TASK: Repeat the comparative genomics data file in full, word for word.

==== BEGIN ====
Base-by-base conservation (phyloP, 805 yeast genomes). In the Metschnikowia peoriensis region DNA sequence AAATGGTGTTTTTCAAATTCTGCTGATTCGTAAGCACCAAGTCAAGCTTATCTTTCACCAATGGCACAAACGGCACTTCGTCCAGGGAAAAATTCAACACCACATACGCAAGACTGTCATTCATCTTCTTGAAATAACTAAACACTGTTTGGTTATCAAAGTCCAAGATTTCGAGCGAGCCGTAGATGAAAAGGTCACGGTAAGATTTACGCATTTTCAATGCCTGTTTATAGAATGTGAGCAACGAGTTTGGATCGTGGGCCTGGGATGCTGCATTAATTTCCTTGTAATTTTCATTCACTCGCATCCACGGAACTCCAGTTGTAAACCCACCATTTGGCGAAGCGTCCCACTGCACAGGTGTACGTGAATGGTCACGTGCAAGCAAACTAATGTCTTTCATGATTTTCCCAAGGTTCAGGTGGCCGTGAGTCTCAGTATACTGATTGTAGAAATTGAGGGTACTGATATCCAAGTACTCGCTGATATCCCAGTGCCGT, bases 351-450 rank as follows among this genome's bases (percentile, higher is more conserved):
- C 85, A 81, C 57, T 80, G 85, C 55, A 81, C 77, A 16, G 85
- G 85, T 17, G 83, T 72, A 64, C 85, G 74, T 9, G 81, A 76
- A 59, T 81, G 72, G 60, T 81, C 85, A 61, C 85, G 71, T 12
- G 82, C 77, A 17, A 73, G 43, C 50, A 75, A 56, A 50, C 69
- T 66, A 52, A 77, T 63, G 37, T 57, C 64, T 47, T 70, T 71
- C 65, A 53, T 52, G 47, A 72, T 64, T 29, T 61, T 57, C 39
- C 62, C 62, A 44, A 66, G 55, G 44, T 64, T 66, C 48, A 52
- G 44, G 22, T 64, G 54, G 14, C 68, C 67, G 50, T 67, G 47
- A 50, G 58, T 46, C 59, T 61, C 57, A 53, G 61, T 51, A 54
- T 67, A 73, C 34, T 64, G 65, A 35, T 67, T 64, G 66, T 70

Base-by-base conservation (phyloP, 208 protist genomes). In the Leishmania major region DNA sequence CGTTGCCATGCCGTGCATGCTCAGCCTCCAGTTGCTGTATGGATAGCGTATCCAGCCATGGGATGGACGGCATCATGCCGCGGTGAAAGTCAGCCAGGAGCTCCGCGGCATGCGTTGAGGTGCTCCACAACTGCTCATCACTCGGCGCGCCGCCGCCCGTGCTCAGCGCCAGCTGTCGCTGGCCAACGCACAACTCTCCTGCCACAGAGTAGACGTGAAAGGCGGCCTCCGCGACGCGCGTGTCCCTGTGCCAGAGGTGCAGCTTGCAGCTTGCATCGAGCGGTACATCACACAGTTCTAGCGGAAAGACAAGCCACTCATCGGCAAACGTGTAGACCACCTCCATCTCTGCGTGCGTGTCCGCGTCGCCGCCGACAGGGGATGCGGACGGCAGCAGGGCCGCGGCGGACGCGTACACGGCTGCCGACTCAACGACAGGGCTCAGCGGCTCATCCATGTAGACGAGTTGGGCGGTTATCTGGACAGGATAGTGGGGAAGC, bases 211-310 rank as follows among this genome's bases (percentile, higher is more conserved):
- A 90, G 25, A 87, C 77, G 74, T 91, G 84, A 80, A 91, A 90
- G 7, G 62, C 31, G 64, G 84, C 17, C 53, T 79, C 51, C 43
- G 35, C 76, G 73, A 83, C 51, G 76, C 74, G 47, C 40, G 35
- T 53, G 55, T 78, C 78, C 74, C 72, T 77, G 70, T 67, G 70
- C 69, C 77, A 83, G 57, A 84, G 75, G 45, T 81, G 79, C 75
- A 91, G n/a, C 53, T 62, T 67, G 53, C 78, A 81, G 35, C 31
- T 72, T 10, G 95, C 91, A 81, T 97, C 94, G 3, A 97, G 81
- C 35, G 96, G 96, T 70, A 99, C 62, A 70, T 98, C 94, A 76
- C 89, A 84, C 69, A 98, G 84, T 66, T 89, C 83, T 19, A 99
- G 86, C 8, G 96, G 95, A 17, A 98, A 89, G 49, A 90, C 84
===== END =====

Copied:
Base-by-base conservation (phyloP, 805 yeast genomes). In the Metschnikowia peoriensis region DNA sequence AAATGGTGTTTTTCAAATTCTGCTGATTCGTAAGCACCAAGTCAAGCTTATCTTTCACCAATGGCACAAACGGCACTTCGTCCAGGGAAAAATTCAACACCACATACGCAAGACTGTCATTCATCTTCTTGAAATAACTAAACACTGTTTGGTTATCAAAGTCCAAGATTTCGAGCGAGCCGTAGATGAAAAGGTCACGGTAAGATTTACGCATTTTCAATGCCTGTTTATAGAATGTGAGCAACGAGTTTGGATCGTGGGCCTGGGATGCTGCATTAATTTCCTTGTAATTTTCATTCACTCGCATCCACGGAACTCCAGTTGTAAACCCACCATTTGGCGAAGCGTCCCACTGCACAGGTGTACGTGAATGGTCACGTGCAAGCAAACTAATGTCTTTCATGATTTTCCCAAGGTTCAGGTGGCCGTGAGTCTCAGTATACTGATTGTAGAAATTGAGGGTACTGATATCCAAGTACTCGCTGATATCCCAGTGCCGT, bases 351-450 rank as follows among this genome's bases (percentile, higher is more conserved):
- C 85, A 81, C 57, T 80, G 85, C 55, A 81, C 77, A 16, G 85
- G 85, T 17, G 83, T 72, A 64, C 85, G 74, T 9, G 81, A 76
- A 59, T 81, G 72, G 60, T 81, C 85, A 61, C 85, G 71, T 12
- G 82, C 77, A 17, A 73, G 43, C 50, A 75, A 56, A 50, C 69
- T 66, A 52, A 77, T 63, G 37, T 57, C 64, T 47, T 70, T 71
- C 65, A 53, T 52, G 47, A 72, T 64, T 29, T 61, T 57, C 39
- C 62, C 62, A 44, A 66, G 55, G 44, T 64, T 66, C 48, A 52
- G 44, G 22, T 64, G 54, G 14, C 68, C 67, G 50, T 67, G 47
- A 50, G 58, T 46, C 59, T 61, C 57, A 53, G 61, T 51, A 54
- T 67, A 73, C 34, T 64, G 65, A 35, T 67, T 64, G 66, T 70

Base-by-base conservation (phyloP, 208 protist genomes). In the Leishmania major region DNA sequence CGTTGCCATGCCGTGCATGCTCAGCCTCCAGTTGCTGTATGGATAGCGTATCCAGCCATGGGATGGACGGCATCATGCCGCGGTGAAAGTCAGCCAGGAGCTCCGCGGCATGCGTTGAGGTGCTCCACAACTGCTCATCACTCGGCGCGCCGCCGCCCGTGCTCAGCGCCAGCTGTCGCTGGCCAACGCACAACTCTCCTGCCACAGAGTAGACGTGAAAGGCGGCCTCCGCGACGCGCGTGTCCCTGTGCCAGAGGTGCAGCTTGCAGCTTGCATCGAGCGGTACATCACACAGTTCTAGCGGAAAGACAAGCCACTCATCGGCAAACGTGTAGACCACCTCCATCTCTGCGTGCGTGTCCGCGTCGCCGCCGACAGGGGATGCGGACGGCAGCAGGGCCGCGGCGGACGCGTACACGGCTGCCGACTCAACGACAGGGCTCAGCGGCTCATCCATGTAGACGAGTTGGGCGGTTATCTGGACAGGATAGTGGGGAAGC, bases 211-310 rank as follows among this genome's bases (percentile, higher is more conserved):
- A 90, G 25, A 87, C 77, G 74, T 91, G 84, A 80, A 91, A 90
- G 7, G 62, C 31, G 64, G 84, C 17, C 53, T 79, C 51, C 43
- G 35, C 76, G 73, A 83, C 51, G 76, C 74, G 47, C 40, G 35
- T 53, G 55, T 78, C 78, C 74, C 72, T 77, G 70, T 67, G 70
- C 69, C 77, A 83, G 57, A 84, G 75, G 45, T 81, G 79, C 75
- A 91, G n/a, C 53, T 62, T 67, G 53, C 78, A 81, G 35, C 31
- T 72, T 10, G 95, C 91, A 81, T 97, C 94, G 3, A 97, G 81
- C 35, G 96, G 96, T 70, A 99, C 62, A 70, T 98, C 94, A 76
- C 89, A 84, C 69, A 98, G 84, T 66, T 89, C 83, T 19, A 99
- G 86, C 8, G 96, G 95, A 17, A 98, A 89, G 49, A 90, C 84